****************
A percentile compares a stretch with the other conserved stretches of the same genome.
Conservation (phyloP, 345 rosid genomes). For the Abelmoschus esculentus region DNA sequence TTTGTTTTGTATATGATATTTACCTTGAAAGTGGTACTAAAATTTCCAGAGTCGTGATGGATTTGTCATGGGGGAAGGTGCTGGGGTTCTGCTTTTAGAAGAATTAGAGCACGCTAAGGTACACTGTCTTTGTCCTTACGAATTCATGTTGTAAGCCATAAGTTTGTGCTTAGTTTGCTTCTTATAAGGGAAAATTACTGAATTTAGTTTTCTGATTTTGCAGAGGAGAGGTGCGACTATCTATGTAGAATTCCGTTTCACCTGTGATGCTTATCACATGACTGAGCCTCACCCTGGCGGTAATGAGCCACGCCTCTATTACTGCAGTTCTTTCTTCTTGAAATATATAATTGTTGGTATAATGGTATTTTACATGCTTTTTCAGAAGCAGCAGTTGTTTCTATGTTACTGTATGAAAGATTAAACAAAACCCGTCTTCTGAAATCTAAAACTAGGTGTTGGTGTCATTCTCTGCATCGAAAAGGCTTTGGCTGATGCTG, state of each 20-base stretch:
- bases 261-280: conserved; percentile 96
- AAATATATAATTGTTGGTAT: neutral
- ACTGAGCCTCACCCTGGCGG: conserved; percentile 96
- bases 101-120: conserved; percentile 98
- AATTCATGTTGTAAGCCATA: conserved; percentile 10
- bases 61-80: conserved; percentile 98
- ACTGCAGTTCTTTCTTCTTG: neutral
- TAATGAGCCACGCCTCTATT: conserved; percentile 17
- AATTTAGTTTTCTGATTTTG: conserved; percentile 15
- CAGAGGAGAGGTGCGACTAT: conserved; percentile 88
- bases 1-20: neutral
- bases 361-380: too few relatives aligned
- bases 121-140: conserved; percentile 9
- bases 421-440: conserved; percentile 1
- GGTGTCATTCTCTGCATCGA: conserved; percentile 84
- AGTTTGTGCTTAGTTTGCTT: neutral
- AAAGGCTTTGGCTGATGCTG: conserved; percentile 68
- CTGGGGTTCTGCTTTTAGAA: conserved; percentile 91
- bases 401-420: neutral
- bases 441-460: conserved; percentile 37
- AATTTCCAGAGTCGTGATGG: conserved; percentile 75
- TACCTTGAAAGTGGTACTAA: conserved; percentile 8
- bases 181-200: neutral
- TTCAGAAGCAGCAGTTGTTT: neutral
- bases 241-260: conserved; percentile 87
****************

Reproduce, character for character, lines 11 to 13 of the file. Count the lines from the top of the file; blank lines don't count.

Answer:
- AATTTAGTTTTCTGATTTTG: conserved; percentile 15
- CAGAGGAGAGGTGCGACTAT: conserved; percentile 88
- bases 1-20: neutral